Background: Rigidity is a key clinical feature of Parkinson's disease (PD), but in a very early phase of the disease it may be absent and can be enhanced through active movements of the arm contralateral to the one being tested. Objective: To evaluate in a large cohort of neurologically and cognitively healthy (NCH) subjects aged 18-90 years if activation-induced rigidity (AR) is present in all age classes, and if there are biological differences between subjects showing AR (AR+) and not showing AR (AR-). Methods: 2,228 NCH subjects categorized as young adult (18-44 years), adult (45-64 years), elderly (65-74 years), and old/oldest-old (75-90 years) were included in the analysis, and underwent brain MRI. White matter hyperintensities were assessed through two visual rating scales. Lacunes were also rated. Atrophy of the caudate nuclei and ventricular enlargement were assessed through the bicaudate ratio and the lateral ventricles to brain ratio. To elicit AR, the Froment's maneuver (FM) and the instructions of the UPDRS-ME were used. Results: Among the sample, 1,689 (75.81%) subjects showed AR, of which 1,270 (57.00%) subjects showed AR by using FM, and 419 (18.81%) showed AR by using UPDRS-ME instructions. The latter subjects also showed AR by using FM. The number of AR+subjects significantly increased with increasing age, regardless of the activation maneuver used. In each age class, the number of AR+subjects was significantly higher by using the FM than the UPDRS-ME instructions. Conclusion: Our findings suggest that AR is likely to be one of the signs of the prodromal phase of PD.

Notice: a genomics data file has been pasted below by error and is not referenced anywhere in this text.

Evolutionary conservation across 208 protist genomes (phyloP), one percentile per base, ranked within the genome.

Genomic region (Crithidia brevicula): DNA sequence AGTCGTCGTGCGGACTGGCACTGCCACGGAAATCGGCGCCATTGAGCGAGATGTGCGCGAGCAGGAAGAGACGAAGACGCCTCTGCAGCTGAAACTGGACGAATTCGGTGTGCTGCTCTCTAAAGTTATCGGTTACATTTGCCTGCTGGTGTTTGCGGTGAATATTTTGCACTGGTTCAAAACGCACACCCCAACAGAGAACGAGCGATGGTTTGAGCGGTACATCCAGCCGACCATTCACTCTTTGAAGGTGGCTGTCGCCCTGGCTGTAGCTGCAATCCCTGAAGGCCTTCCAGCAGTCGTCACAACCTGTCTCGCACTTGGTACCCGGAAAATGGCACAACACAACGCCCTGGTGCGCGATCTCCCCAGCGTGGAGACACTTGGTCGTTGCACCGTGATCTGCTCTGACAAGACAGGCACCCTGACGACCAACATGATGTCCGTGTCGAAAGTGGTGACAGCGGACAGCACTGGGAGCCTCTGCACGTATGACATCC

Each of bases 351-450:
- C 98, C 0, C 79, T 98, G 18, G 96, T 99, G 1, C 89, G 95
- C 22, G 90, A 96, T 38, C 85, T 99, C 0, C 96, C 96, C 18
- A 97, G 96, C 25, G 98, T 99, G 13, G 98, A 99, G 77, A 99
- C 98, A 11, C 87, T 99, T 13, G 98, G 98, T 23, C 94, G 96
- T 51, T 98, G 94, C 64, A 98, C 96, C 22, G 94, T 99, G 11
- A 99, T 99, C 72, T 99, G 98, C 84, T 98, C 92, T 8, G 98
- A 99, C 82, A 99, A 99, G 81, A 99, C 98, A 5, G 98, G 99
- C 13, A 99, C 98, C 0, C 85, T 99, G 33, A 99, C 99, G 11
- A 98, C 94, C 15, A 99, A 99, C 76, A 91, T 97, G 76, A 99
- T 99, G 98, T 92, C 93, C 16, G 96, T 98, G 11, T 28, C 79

|Number of pages||10|
|Journal||Journal of Parkinson's Disease|
|Publication status||Published - 2021|
All Science Journal Classification (ASJC) codes
- Clinical Neurology
- Cellular and Molecular Neuroscience